We track anonymous users for two observation periods -- one period before the experiment and one period after the experiment.
Pre-experiment observation. One of the primary concerns raised against an active CTA is that it might discourage editors who prefer to edit anonymously. We'd like to look for evidence that regular anonymous editors are demotivated or confused by either signup CTA. In order to identify regular anonymous editors (and other, unforeseen anonymous editing patterns) before we intervene, we'll measure anonymous user behavior for up to two weeks before deploying the signup CTAs.
Post-experiment observation. In order to observe the effect that the experimental CTAs have on the activities of editors, we'll track their contribution patterns for at least a week (and up to two weeks) after the experimental period. After this observation period is complete, we'll cease to store identifying tokens with user actions on the site and analysis of the completed dataset will begin.
In order to answer our research questions above, and to ensure that we're not inadvertently discouraging valuable contributions to the encyclopedia, we will generate activity metrics before and after recorded impressions of signup CTAs. For the control, this pivoting event will occur when the anonymous user first clicks 'edit'.
- Signup rate - proportion of "edit" clicking logged out users who signup
- Edit completion rate - edits saved per "edit" clicks
- Edit volume - average number of edits completed/day
- Productive edits - the number of productive edits completed/day
- Time spent editing - time spent editing/day
- Activation rate - proportion of new signups that complete 1+ article edits in 24hrs since registering
- Active editor rate - proportion of new signups that complete 5+ edits in a week after registering
- Revert rate - proportion of article revisions reverted (in NS0)
- Block rate - the proportion of newly registered editors blocked in a short amount of time
In order to explore the effect that the intervention would have on the target population -- anonymous editors who had not yet registered an account before the start of the experiment -- we filtered our dataset of token'd users to remove those who performed any action with a previously registered account during the observation period (during or before the experimental period). We also filter tokens with no edit link click event, since these users did not even try to edit during the experimental period. The remaining token'd users we refer to as "pure anon editors". The entirety of the analysis presented in this report only deals with these pure anon editors.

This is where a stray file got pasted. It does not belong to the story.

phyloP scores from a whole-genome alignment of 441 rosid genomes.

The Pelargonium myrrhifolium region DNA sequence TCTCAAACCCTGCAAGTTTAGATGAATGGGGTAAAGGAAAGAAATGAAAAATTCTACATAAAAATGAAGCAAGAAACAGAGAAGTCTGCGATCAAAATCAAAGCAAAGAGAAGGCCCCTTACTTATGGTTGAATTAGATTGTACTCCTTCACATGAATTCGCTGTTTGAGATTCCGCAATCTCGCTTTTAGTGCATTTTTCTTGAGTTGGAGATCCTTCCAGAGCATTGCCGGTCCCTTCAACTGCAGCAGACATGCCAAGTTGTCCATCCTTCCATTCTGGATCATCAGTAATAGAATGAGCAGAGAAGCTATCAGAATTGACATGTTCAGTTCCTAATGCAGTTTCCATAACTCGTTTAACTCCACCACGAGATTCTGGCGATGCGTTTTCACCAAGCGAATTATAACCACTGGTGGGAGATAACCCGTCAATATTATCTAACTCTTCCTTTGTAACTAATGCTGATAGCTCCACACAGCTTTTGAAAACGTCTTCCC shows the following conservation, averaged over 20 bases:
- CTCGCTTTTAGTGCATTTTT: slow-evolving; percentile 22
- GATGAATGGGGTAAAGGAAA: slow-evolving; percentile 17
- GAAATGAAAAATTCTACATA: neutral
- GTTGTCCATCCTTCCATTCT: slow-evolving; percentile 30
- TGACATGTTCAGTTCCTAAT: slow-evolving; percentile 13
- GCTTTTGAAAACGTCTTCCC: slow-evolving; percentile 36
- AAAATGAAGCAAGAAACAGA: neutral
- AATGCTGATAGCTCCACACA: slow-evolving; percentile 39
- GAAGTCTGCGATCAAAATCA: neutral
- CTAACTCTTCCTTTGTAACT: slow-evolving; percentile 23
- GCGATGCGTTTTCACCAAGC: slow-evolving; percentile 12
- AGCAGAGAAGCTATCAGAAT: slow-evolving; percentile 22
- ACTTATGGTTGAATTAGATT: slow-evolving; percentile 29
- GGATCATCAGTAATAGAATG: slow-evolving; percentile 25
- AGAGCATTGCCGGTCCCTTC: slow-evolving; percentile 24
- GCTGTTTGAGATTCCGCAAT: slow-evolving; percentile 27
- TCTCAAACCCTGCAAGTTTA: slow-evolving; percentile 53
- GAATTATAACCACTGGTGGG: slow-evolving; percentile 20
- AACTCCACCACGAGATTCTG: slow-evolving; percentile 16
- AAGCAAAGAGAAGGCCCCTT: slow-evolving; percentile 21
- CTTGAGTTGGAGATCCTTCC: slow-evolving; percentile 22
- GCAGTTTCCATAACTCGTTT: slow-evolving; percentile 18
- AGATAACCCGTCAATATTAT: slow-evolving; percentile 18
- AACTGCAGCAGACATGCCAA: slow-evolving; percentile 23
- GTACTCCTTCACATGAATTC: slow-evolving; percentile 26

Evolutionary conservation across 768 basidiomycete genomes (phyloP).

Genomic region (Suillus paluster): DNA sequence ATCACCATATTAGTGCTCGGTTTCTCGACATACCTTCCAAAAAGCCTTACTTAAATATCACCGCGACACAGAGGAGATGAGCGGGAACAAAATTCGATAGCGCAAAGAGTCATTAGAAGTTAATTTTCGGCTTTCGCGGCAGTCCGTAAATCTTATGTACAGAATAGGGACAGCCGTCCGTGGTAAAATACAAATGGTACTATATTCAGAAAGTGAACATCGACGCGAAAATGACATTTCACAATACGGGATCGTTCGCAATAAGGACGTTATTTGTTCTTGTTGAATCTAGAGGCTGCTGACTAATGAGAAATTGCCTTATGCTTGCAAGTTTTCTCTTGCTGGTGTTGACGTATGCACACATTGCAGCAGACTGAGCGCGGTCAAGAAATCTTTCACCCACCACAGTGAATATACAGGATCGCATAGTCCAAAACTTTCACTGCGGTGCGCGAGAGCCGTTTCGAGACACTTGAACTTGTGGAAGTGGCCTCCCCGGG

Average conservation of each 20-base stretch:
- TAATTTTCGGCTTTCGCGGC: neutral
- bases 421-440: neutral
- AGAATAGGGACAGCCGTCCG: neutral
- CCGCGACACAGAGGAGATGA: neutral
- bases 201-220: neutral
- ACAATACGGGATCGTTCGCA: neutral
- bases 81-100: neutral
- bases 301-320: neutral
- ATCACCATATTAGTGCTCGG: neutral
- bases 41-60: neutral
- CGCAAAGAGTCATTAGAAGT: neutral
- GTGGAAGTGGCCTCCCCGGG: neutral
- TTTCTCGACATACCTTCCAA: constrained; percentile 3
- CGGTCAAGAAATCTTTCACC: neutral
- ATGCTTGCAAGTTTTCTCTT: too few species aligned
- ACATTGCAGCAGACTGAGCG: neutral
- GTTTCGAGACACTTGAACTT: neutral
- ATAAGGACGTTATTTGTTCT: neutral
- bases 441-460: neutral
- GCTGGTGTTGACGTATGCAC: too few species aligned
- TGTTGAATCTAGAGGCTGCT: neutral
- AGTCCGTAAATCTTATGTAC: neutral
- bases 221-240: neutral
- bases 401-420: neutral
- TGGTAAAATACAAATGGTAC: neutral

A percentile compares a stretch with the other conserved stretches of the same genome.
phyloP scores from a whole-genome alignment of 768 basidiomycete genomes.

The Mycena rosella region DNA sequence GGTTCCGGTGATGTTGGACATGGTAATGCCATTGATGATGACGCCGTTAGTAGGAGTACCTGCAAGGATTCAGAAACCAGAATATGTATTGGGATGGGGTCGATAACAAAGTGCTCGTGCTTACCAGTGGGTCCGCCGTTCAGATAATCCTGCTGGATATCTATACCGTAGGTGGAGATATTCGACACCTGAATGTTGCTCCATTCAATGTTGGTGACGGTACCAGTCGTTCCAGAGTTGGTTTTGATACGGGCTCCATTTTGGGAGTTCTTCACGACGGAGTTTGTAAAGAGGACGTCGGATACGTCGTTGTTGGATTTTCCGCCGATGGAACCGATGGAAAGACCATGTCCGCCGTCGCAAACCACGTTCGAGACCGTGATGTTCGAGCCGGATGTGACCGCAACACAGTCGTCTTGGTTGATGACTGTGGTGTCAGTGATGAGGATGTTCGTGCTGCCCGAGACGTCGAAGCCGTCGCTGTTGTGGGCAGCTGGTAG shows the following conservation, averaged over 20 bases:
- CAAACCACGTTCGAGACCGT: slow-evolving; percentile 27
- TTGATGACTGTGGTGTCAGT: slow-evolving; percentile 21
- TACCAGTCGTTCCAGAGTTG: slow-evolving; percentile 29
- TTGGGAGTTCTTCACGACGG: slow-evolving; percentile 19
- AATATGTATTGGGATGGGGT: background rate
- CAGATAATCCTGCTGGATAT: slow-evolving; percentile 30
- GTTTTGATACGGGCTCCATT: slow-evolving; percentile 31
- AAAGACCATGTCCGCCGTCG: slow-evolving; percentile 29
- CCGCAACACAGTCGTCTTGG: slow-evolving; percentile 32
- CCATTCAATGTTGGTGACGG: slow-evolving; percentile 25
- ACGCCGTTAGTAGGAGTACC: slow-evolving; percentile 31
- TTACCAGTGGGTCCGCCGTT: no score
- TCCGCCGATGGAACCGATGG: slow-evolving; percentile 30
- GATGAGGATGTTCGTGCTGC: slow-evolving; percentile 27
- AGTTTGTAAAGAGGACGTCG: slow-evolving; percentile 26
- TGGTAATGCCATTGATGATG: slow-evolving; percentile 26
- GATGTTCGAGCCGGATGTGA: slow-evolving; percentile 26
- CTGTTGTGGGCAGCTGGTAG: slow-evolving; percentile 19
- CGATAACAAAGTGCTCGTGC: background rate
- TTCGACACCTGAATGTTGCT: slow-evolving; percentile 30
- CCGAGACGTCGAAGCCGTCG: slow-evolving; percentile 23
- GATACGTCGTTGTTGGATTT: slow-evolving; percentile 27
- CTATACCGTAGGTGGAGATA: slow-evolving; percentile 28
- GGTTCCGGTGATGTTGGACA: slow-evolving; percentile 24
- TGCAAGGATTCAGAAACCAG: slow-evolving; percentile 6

Study 1: Pre-edit vs. post-edit CTAsEdit
Pre-edit CTAs gathered far more new registrations (+200%) and new active editors than post-edit; however, overall productivity fell by 25% due to the decreased probability of completing edits. Given that the CTAs did not make it clear that anonymous editors do not need to register an account in order to edit, the decrease in productivity might be due a misunderstanding -- that registration was now necessary to edit.
Hypothesis 6: Anonymous editors who are shown a CTA that makes "continue editing" more clear will be more likely to complete edits.
Study 2: Increased prominence of "continue editing"Edit
The CTAs gathered slightly more registrations than the control (+30% for v1, +15% for v2), but showed a substantially smaller improvement over the control than was seen in the first study. The productivity level of editors in the pre-edit v2 condition was significantly higher than in the pre-edit v1 condition, but both UIs saw lower productivity rates than the control (-30% for v1 and -9% for v2).
- Hyp 6 is supported.
Study 3: Moving the intervention later in the workflowEdit